But she will not speak of her fears. The book is very humorous for the first half. Especially when she thought she was not. For both of us, finally, I know, these are our final days of home. Funny and touching memoir about the relationship between a mother and son. Halfway through the book, the tone becomes more serious and revealing.
She reminded the women, when they excused themselves, not to put paper in the toilet, which was temperamental. The dutiful son intimately imparts his wistful coming-of-age story, recounting his sexual awakenings and profound longing for acceptance. But then he plunges deep, examining the warm yet fraught relationship between mother and son with profound insight and understanding. I picked it up because I was interested in the story of a son caring for his elderly mother with dementia, but the author takes a lot of detours. Betty kept practicing just to make sure she got it right, got it perfect. I have read several hundred American memoirs; I would place Bettyville in the top five. The nights, especially just before bed, are the worst.
Something—her dreams, her thoughts, her memories—hounds my mother at night. This is a very special book and the reader will want to know what happens to Betty. You can take it down like a can from a shelf. But then he plunges deep, examining the warm yet fraught relationship between mother and son with profound insight and understanding. I have walked the streets of New York City, lived in studio apartments, eaten tons of takeout. Recently, as she was preparing for our daily walk, I discovered her trying to put her sock on over her shoe.
It is getting on two months. I love Betty, and I love George Hodgman, whose beautiful book this is. She lives in his hometown called Paris, Missouri George had been living in New York. I was also put off by how he talked about his mother while he cared for her. In grade school, on holidays, the mothers brought refreshments. I have read several hundred American memoirs; I would place Bettyville in the top five. Bet Funny and touching memoir about the relationship between a mother and son.
A lot of people would fold. I am running out of meals I know how to prepare. We like to keep things fresh. You won''t finish this tale dry-eyed. Betty pretends not to notice, but I see how it hurts her feelings. Need to say this will be a biased review.
Something has awakened me, though inside there is only the sound of the air conditioner and outside it is pitch black and quiet, but for the trains. The framing narrative of the book centers on interactions between Hodgman and his mother. My humor makes her look as pained as she did at parties when my father, a tenor, and never bashful, belted out barroom ditties as the other husbands strained to mutter a word. For a long time, as I moved from job to job, I was always praised and got promoted, over and over. Hodgman is by turns wry, laugh-out-loud funny, self-deprecating, insecure to the point of near suicide, and an attentive caregiver despite occasional, understandable resentments.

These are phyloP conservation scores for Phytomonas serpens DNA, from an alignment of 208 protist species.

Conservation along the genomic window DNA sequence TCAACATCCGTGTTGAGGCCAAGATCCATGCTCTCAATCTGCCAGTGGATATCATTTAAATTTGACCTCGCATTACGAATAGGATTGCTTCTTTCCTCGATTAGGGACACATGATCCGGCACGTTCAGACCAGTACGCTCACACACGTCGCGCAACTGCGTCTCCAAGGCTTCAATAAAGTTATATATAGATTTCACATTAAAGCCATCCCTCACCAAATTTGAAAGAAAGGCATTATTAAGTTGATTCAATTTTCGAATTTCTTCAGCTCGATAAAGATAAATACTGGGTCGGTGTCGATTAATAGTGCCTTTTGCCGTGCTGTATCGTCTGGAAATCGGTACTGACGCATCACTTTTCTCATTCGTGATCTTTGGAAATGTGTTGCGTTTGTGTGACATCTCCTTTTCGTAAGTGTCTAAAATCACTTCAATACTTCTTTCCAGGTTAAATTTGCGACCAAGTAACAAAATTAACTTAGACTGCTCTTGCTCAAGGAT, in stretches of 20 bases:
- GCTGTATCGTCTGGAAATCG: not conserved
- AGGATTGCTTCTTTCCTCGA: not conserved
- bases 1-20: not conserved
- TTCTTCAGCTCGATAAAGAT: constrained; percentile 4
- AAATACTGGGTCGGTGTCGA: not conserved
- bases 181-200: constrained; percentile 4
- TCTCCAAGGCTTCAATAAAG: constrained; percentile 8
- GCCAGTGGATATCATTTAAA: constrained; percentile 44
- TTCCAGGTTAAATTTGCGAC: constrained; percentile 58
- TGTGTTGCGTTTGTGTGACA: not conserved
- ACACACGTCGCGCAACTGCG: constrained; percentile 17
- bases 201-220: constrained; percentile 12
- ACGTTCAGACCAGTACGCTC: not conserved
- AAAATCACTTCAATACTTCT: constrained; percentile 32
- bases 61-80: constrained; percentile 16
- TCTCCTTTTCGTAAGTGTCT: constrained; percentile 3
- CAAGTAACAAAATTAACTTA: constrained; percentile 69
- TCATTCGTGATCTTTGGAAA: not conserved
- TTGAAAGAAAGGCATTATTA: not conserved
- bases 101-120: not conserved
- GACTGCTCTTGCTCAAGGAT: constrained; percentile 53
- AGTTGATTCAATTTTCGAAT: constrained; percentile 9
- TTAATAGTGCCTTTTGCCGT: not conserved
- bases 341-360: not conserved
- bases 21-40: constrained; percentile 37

Will George lure her into assisted living? In doing so, he has given us Betty, a character for the ages. There is a lot she pretends not to notice these days. Things come into focus and then go out of focus and then come in once more sharp and true. Quite brilliant how George is able to tell his own story while he tells the story of the months he spends with his mother Betty at the end of her life. It is about secrets and silences and words. This is a beautiful, illuminating book. By the end of the book, you will feel that you know him better than you know your friends or family.
Will George lure her into assisted living? There are chapters on the colorful residents in small-town Missouri; there are sections on George's publishing career and his experiences as a gay man; there are some awkward and frustrating stories from his childhood; and there are memories of his parents and grandmother. I guess he just wanted the book to take place in that first summer of 2012 when he left New York to spend time with his mother after she lost her Missouri driver's license. George reflects back on his youth and learns a lot abo Bettyville is a wonderful, moving, sad and funny memoir about a man who goes home to take care of his ailing 90 year old mother. Creeks and rivers flood the river bottoms and roads. For as much as the book works on several levels as a meditation on belonging, as a story of growing up gay and the psychic cost of silence, as metaphor for recovery , it is the strong-willed Betty who shines through. Betty is one tough cookie, and she is crumbling.